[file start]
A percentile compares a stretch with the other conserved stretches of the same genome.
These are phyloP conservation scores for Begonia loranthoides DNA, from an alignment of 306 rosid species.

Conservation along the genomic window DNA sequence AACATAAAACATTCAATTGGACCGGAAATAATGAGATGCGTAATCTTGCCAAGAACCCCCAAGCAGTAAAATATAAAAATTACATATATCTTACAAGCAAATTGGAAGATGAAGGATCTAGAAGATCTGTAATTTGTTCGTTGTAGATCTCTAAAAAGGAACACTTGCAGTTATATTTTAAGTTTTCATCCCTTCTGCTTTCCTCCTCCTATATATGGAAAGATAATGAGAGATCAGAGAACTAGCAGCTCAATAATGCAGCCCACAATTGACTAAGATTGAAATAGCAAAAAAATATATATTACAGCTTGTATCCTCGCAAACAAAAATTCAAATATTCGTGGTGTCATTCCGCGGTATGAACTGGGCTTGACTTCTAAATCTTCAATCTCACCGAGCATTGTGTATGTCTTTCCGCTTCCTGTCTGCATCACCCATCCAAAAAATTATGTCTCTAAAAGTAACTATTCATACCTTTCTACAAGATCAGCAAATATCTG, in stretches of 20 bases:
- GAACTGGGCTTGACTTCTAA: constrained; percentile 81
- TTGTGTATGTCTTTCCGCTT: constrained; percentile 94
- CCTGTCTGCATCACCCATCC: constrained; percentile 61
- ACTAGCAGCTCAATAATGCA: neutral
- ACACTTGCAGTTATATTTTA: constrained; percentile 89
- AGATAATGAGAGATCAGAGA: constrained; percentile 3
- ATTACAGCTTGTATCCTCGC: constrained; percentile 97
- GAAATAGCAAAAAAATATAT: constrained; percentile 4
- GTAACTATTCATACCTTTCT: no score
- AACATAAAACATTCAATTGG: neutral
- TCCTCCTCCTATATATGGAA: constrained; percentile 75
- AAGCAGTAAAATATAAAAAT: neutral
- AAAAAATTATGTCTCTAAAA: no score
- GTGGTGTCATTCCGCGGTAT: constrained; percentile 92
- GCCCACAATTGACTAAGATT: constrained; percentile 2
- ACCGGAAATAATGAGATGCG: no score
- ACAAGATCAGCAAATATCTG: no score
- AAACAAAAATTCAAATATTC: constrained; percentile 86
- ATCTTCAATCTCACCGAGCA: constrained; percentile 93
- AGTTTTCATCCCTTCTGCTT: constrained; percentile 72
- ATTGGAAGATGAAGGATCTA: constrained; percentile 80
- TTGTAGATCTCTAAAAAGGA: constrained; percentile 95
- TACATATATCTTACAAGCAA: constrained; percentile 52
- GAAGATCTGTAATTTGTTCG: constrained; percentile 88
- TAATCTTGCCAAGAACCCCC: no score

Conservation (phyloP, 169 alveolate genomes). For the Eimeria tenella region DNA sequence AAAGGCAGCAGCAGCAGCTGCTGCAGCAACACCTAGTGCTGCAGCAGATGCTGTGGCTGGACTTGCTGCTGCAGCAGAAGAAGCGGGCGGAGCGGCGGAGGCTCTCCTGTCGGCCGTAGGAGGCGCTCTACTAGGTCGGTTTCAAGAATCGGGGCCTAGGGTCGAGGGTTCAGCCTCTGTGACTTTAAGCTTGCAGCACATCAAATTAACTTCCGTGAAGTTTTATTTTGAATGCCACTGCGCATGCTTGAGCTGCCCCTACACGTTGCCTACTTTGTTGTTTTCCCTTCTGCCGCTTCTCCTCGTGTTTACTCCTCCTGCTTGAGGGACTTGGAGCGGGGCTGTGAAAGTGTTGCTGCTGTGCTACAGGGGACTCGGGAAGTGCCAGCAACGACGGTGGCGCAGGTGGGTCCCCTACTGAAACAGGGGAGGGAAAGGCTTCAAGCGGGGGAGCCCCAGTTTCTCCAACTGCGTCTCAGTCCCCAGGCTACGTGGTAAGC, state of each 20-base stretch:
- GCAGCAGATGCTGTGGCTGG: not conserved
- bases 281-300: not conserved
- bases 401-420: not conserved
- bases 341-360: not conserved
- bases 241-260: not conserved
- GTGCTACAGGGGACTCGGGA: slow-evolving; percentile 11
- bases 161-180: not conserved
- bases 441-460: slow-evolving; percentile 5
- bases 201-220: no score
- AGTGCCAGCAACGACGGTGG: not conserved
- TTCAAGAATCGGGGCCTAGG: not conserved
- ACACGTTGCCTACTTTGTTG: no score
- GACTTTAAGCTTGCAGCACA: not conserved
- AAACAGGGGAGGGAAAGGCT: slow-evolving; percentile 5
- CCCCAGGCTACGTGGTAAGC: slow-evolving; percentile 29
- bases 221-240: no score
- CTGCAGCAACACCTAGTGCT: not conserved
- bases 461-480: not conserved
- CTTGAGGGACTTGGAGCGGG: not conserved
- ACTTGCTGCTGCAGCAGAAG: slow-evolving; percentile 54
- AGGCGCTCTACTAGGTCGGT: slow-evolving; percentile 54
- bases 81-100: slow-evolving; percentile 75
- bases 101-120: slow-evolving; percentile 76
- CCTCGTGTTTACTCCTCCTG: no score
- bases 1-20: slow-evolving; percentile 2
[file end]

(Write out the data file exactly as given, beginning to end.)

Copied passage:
A percentile compares a stretch with the other conserved stretches of the same genome.
These are phyloP conservation scores for Begonia loranthoides DNA, from an alignment of 306 rosid species.

Conservation along the genomic window DNA sequence AACATAAAACATTCAATTGGACCGGAAATAATGAGATGCGTAATCTTGCCAAGAACCCCCAAGCAGTAAAATATAAAAATTACATATATCTTACAAGCAAATTGGAAGATGAAGGATCTAGAAGATCTGTAATTTGTTCGTTGTAGATCTCTAAAAAGGAACACTTGCAGTTATATTTTAAGTTTTCATCCCTTCTGCTTTCCTCCTCCTATATATGGAAAGATAATGAGAGATCAGAGAACTAGCAGCTCAATAATGCAGCCCACAATTGACTAAGATTGAAATAGCAAAAAAATATATATTACAGCTTGTATCCTCGCAAACAAAAATTCAAATATTCGTGGTGTCATTCCGCGGTATGAACTGGGCTTGACTTCTAAATCTTCAATCTCACCGAGCATTGTGTATGTCTTTCCGCTTCCTGTCTGCATCACCCATCCAAAAAATTATGTCTCTAAAAGTAACTATTCATACCTTTCTACAAGATCAGCAAATATCTG, in stretches of 20 bases:
- GAACTGGGCTTGACTTCTAA: constrained; percentile 81
- TTGTGTATGTCTTTCCGCTT: constrained; percentile 94
- CCTGTCTGCATCACCCATCC: constrained; percentile 61
- ACTAGCAGCTCAATAATGCA: neutral
- ACACTTGCAGTTATATTTTA: constrained; percentile 89
- AGATAATGAGAGATCAGAGA: constrained; percentile 3
- ATTACAGCTTGTATCCTCGC: constrained; percentile 97
- GAAATAGCAAAAAAATATAT: constrained; percentile 4
- GTAACTATTCATACCTTTCT: no score
- AACATAAAACATTCAATTGG: neutral
- TCCTCCTCCTATATATGGAA: constrained; percentile 75
- AAGCAGTAAAATATAAAAAT: neutral
- AAAAAATTATGTCTCTAAAA: no score
- GTGGTGTCATTCCGCGGTAT: constrained; percentile 92
- GCCCACAATTGACTAAGATT: constrained; percentile 2
- ACCGGAAATAATGAGATGCG: no score
- ACAAGATCAGCAAATATCTG: no score
- AAACAAAAATTCAAATATTC: constrained; percentile 86
- ATCTTCAATCTCACCGAGCA: constrained; percentile 93
- AGTTTTCATCCCTTCTGCTT: constrained; percentile 72
- ATTGGAAGATGAAGGATCTA: constrained; percentile 80
- TTGTAGATCTCTAAAAAGGA: constrained; percentile 95
- TACATATATCTTACAAGCAA: constrained; percentile 52
- GAAGATCTGTAATTTGTTCG: constrained; percentile 88
- TAATCTTGCCAAGAACCCCC: no score

Conservation (phyloP, 169 alveolate genomes). For the Eimeria tenella region DNA sequence AAAGGCAGCAGCAGCAGCTGCTGCAGCAACACCTAGTGCTGCAGCAGATGCTGTGGCTGGACTTGCTGCTGCAGCAGAAGAAGCGGGCGGAGCGGCGGAGGCTCTCCTGTCGGCCGTAGGAGGCGCTCTACTAGGTCGGTTTCAAGAATCGGGGCCTAGGGTCGAGGGTTCAGCCTCTGTGACTTTAAGCTTGCAGCACATCAAATTAACTTCCGTGAAGTTTTATTTTGAATGCCACTGCGCATGCTTGAGCTGCCCCTACACGTTGCCTACTTTGTTGTTTTCCCTTCTGCCGCTTCTCCTCGTGTTTACTCCTCCTGCTTGAGGGACTTGGAGCGGGGCTGTGAAAGTGTTGCTGCTGTGCTACAGGGGACTCGGGAAGTGCCAGCAACGACGGTGGCGCAGGTGGGTCCCCTACTGAAACAGGGGAGGGAAAGGCTTCAAGCGGGGGAGCCCCAGTTTCTCCAACTGCGTCTCAGTCCCCAGGCTACGTGGTAAGC, state of each 20-base stretch:
- GCAGCAGATGCTGTGGCTGG: not conserved
- bases 281-300: not conserved
- bases 401-420: not conserved
- bases 341-360: not conserved
- bases 241-260: not conserved
- GTGCTACAGGGGACTCGGGA: slow-evolving; percentile 11
- bases 161-180: not conserved
- bases 441-460: slow-evolving; percentile 5
- bases 201-220: no score
- AGTGCCAGCAACGACGGTGG: not conserved
- TTCAAGAATCGGGGCCTAGG: not conserved
- ACACGTTGCCTACTTTGTTG: no score
- GACTTTAAGCTTGCAGCACA: not conserved
- AAACAGGGGAGGGAAAGGCT: slow-evolving; percentile 5
- CCCCAGGCTACGTGGTAAGC: slow-evolving; percentile 29
- bases 221-240: no score
- CTGCAGCAACACCTAGTGCT: not conserved
- bases 461-480: not conserved
- CTTGAGGGACTTGGAGCGGG: not conserved
- ACTTGCTGCTGCAGCAGAAG: slow-evolving; percentile 54
- AGGCGCTCTACTAGGTCGGT: slow-evolving; percentile 54
- bases 81-100: slow-evolving; percentile 75
- bases 101-120: slow-evolving; percentile 76
- CCTCGTGTTTACTCCTCCTG: no score
- bases 1-20: slow-evolving; percentile 2